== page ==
Mount Allison alumnus Dr. Jason Childs breaks down the differences between the proposed cannabis regulations of Saskatchewan and New Brunswick’s provincial governments
On Friday, Jan. 26, the economics department hosted Jason Childs’ talk titled Legalizing and Regulating Recreational Cannabis. A self-proclaimed libertarian dressed in a three-piece suit and cowboy boots, Childs graduated from Mount Allison in 1996 and is currently a professor at the University of Regina. The event was a part of the economics department’s series of seminars and roundtables on current economics issues.
The lecture summarized and expanded on a report issued in November 2017 by the Johnson Shoyama School of Public Policy. The report, titled Legalizing and Regulating Cannabis in Saskatchewan, aimed to analyze policy decisions made by provincial governments in the lead-up to the passing of Bill C-45.
Bill C-45 will legalize and regulate recreational cannabis consumption and production in Canada, allowing adults 18 and older to possess up to 30 grams of cannabis purchased from a legal retailer and to grow up to four of their own plants. It was introduced in the House of Commons in April 2017 and is currently in the Senate for its second reading. The bill is set to come into effect by July 2018, at which point provincial governments will be responsible for the sale and distribution of cannabis, much like the sale of alcohol is a provincial responsibility.
“We’ve got to start with a very clear realization,” said Childs, “and that is that cannabis is ubiquitous. Anybody who wants it is already smoking it.” He cited statistics stating that 50 per cent of Canadians have tried marijuana, while 20 per cent are regular users. According to Childs, about 25 tonnes of cannabis are used per year in Saskatchewan, while in New Brunswick that number is closer to 15 to 20 tonnes per year.
The main cited reasons for the Government of Canada’s decision to legalize cannabis were to restrict youth access and use, dismantle the black market and illegal cannabis use, and protect public health and safety through regulation. “The government never does anything just for the reason they’re telling you they do it,” said Childs, suggesting that the government’s implicit objective was increasing revenue. He cited Colorado as an example, which has generated over $600 million in revenue from cannabis sales since its legalization in 2014.
Childs emphasized that because so few countries have legalized recreational cannabis, there are no established best practices. He made several comparisons to early alcohol markets, and expressed a belief that it would take several years to optimize the system. “This is going to be great for the social sciences,” said Childs. “It’s a natural experiment. It’s going to be fun. I’m looking forward to doing this a year out and seeing how different markets like New Brunswick and Saskatchewan, which developed from very different policy regimes, do.”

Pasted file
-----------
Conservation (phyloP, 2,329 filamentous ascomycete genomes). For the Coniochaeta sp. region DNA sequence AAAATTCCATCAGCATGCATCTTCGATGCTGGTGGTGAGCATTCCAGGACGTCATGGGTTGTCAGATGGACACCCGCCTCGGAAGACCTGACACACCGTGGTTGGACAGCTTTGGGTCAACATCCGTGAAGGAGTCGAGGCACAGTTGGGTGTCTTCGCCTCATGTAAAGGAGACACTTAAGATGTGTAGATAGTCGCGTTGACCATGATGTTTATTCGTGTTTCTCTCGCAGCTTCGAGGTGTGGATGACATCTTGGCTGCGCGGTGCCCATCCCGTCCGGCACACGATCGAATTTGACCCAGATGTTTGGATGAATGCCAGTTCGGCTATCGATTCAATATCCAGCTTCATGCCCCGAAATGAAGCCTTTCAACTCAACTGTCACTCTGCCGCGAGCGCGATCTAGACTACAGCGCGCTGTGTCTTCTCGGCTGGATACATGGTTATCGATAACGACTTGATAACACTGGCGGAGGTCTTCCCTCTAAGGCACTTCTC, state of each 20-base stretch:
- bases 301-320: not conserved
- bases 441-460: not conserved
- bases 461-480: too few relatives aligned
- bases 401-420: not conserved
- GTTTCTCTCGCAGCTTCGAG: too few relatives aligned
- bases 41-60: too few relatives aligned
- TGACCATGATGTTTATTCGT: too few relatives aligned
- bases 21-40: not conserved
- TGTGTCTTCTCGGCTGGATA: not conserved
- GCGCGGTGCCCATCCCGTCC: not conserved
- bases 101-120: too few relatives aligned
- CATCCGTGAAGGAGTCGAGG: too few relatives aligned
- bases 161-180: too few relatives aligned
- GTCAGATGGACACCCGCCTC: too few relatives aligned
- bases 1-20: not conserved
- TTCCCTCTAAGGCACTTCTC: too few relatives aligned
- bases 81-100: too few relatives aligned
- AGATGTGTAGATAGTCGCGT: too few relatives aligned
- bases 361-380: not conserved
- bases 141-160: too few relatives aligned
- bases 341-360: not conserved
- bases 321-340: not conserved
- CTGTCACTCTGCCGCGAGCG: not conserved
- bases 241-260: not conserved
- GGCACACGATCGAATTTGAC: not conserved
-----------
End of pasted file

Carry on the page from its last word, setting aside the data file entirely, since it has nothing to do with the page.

In the case of New Brunswick, where production and distribution will be run by the government based on the model of NB Liquor, Childs argued that the policies would not be capable of dismantling the illegal market for cannabis because of their inflexibility. He was also skeptical about the New Brunswick government’s ability to outprice the illegal market and to make money from the sale of cannabis. Childs argued that legal cannabis would have to be priced competitively, and be of equal or higher quality and convenience than illegal cannabis.
In the case of Saskatchewan, Childs estimated that the provincial government had not committed to purchasing enough product to actually satisfy demand for recreational cannabis. He was, however, slightly more confident in its distribution model’s ability to compete with the illegal market.
Childs recommended that governments embrace flexibility through a semi-privatized model. “If the objectives are truly as stated by the federal government, you have to be using market forces. You can’t have market forces pushing in one direction and your regulations or your market structure pushing in a different direction,” he said. “What we’re suggesting is, let the private sector do what it’s good at – retailing – but limit the number of licences for private sector retailers.”
He still recommended that already existing liquor authorities be in charge of regulation, in order to take advantage of their experience with regulating alcohol. “Don’t regulate the price,” argued Childs. “Let the retailers and the market set the price. If your objective is to eliminate the illegal market, you have to allow the flexibility of the market to do that.”
Ultimately, Childs tried to highlight the idea that, due to the novelty of the situation, issues would come up regardless of the policies governments put in place. “Nobody is going to get this right off the hop,” he said. “Every province is going to roll their own solution out, and everyone is going to look around and say, ‘That didn’t work’ in way X, Y, Z. You’ve got to be able to adapt, and change your actions.”